The Genius Bar folks at the Apple store said it can't be fixed and tried to sell me a new one. My daughter searched online though and found a company called Zeetron selling a new digitizer and installation kit for $19.99. That's right. $19.99! I'm only a so-so handyman around the house but I figured, for 20 bucks, what do I have to lose?!
The kit arrived a couple of days later and included not only the digitizer but a couple of small magnetic screwdrivers and all the other tools for the job. And did I mention it was only $19.99?
Zeetron also has a couple of YouTube videos providing step-by-step instructions on how to make the repair. The first one takes you through the disassembly and repair steps while the second shows how to put everything back together.
I spent 2 hours working on it yesterday, mostly because I was overly careful and treated it like a an unstable nuclear device. Now that I've done one though I'll bet I could do another in about 20 minutes. Seriously. It's also given me the confidence (and the tools!) to replace the LCD or the battery if either of them ever give me trouble.
Here are a few tips of my own I recommend you consider for this project:
- Duct tape is your friend. Before you start, I suggest placing a piece of duct tape across as much of the digitizer as you can. You'll find the suction cup doesn't work too well when you place it on a cracked digitizer. I wasted 20 minutes trying to pull it apart. As soon as I put duct tape on it though it separated just fine.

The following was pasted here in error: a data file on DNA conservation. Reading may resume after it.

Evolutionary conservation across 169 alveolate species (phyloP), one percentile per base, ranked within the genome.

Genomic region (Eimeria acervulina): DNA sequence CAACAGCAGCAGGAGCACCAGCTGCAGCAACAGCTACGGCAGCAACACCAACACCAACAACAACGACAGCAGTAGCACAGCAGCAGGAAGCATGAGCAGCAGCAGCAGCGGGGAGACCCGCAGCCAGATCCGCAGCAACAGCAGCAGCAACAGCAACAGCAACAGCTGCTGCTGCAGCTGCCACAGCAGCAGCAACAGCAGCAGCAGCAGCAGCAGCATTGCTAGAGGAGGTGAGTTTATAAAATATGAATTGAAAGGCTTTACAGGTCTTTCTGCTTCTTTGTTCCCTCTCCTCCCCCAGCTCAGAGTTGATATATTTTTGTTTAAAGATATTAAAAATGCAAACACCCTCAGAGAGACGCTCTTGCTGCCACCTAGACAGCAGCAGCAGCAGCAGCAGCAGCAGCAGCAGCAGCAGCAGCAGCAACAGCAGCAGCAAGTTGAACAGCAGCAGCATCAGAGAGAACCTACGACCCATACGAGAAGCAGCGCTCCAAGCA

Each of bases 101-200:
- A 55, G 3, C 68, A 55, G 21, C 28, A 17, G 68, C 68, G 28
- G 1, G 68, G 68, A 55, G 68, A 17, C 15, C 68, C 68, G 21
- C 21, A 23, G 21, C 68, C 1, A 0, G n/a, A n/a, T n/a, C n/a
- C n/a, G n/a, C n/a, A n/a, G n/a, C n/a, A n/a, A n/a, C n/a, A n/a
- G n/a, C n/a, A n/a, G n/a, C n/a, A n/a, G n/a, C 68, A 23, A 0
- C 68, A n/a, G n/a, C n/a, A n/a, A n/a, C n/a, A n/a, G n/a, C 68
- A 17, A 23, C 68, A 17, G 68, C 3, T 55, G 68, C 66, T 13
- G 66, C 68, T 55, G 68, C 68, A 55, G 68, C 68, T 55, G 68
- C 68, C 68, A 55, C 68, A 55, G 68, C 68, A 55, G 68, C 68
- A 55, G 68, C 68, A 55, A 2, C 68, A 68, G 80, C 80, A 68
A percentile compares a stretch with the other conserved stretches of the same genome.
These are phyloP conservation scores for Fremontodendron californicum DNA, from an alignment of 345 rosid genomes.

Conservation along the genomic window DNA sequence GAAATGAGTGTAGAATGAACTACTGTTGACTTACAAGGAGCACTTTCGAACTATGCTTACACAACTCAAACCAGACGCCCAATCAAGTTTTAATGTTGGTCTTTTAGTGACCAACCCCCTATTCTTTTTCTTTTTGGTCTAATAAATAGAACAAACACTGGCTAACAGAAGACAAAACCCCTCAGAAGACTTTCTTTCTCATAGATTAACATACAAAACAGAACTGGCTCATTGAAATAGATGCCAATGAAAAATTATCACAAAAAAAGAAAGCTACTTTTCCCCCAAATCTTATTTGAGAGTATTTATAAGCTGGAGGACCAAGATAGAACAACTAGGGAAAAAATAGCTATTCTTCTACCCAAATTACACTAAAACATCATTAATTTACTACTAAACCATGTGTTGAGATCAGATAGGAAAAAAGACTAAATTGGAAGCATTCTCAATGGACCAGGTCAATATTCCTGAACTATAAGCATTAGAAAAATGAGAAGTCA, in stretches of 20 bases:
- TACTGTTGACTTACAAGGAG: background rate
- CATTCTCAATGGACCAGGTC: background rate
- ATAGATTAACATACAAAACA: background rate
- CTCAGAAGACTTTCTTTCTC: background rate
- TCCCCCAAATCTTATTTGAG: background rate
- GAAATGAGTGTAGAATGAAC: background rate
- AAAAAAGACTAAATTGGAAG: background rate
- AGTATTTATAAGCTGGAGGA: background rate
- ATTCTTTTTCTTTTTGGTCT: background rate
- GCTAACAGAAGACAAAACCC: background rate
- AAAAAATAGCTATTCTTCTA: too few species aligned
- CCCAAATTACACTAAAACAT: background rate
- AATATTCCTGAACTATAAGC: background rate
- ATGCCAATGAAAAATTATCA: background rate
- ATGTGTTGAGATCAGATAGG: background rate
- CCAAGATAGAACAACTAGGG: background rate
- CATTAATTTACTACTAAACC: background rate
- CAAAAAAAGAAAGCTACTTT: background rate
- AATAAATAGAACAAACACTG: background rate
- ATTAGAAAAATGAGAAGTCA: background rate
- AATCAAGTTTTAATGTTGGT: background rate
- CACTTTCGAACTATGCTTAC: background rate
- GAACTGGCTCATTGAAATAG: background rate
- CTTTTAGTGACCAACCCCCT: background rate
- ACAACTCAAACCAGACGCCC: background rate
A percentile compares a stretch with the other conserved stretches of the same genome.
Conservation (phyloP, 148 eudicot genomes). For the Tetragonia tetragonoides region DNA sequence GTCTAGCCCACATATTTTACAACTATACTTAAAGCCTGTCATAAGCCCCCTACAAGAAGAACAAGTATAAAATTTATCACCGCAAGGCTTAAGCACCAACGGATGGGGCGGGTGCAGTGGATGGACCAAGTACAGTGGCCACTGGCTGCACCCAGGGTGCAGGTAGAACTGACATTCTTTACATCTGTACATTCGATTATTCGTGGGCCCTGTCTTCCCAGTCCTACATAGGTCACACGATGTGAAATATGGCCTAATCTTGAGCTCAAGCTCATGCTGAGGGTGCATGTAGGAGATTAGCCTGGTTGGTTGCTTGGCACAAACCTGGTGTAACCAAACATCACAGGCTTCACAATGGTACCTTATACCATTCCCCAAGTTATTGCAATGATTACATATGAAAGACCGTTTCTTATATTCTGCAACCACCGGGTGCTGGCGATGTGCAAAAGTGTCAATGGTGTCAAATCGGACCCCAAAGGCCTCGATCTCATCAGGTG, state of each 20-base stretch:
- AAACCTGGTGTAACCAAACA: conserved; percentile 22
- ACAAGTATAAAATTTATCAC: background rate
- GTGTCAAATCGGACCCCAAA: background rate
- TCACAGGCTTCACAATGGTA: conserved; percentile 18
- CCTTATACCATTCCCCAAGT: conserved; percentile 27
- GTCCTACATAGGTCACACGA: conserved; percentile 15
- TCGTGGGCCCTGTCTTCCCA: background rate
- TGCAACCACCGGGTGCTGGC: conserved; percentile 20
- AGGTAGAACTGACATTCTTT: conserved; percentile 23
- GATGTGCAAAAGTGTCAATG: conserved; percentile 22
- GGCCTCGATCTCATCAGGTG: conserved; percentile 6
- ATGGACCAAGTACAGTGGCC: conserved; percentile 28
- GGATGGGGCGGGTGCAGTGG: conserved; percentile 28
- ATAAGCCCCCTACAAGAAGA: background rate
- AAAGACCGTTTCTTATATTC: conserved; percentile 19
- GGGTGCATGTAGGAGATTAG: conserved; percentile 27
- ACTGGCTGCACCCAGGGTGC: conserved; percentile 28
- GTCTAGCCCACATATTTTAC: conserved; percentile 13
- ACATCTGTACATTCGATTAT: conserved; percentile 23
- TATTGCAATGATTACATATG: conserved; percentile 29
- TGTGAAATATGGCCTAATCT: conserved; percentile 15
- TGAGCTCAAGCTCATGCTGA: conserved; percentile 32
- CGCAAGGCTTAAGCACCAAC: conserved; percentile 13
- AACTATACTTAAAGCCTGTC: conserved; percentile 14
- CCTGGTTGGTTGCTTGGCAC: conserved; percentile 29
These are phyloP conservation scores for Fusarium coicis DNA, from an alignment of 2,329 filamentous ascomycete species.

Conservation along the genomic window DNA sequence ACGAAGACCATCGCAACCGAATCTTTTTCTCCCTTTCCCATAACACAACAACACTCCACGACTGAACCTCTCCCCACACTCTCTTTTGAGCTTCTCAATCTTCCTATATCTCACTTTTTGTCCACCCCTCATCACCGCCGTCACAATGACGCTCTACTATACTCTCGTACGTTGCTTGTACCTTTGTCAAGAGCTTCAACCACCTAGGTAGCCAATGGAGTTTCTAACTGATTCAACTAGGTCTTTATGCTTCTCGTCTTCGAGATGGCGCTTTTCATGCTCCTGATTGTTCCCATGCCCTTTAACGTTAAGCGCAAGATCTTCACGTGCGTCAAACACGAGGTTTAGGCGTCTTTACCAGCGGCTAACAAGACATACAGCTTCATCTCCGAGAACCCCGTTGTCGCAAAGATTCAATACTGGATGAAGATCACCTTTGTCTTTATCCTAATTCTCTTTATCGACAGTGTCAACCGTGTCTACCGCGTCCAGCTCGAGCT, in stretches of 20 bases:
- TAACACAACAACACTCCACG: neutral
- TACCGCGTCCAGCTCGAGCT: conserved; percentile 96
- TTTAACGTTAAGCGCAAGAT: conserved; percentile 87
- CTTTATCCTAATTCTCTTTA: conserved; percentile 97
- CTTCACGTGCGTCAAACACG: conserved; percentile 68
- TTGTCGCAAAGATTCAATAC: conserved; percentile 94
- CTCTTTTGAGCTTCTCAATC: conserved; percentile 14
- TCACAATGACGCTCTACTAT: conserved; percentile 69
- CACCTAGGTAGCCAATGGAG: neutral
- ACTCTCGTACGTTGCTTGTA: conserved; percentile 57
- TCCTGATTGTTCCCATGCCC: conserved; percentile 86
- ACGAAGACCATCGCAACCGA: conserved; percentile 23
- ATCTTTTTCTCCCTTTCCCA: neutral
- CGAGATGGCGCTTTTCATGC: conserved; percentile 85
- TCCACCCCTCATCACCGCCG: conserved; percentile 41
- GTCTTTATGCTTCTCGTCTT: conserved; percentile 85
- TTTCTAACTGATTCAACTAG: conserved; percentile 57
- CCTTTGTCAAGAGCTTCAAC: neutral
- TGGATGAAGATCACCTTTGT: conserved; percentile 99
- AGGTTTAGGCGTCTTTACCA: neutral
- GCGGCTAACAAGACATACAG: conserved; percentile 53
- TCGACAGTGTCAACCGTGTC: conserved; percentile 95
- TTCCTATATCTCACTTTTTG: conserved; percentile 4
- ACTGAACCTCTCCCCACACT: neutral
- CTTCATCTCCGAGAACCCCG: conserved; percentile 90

- Don't just watch the how-to videos, walk away and try to remember each of the steps. Keep your computer in front of you so you can watch the videos one step at a time, pause, perform that step, rinse and repeat.
- Take your time cleaning all the old glue from the frame but be careful not to apply too much pressure on the ends where the home button and other circuitry are.
- Keep the screws in a sandwich baggie. Don't leave them on a table or counter. They're extremely small and they will disappear!
- Don't freak out when you have to reconnect the three electronic lines. It seems like a game of Twister in a very confined space but it can be done.
- Do a quick power and tap test before you put those two final screws back in the case. If one of the cables came loose it's quicker to just flip it back open and reconnect them without having to wrestle with those tiny screws.
One final plug for this Zeetron kit: It also includes a reflective, protective adhesive cover for the display. It's much nicer than the ones I've paid $5 each for at a local electronics store.
The phone is back together, looks like new and works just fine. Don't let Apple talk you into buying a new phone -- get a kit like Zeetron's and do it yourself!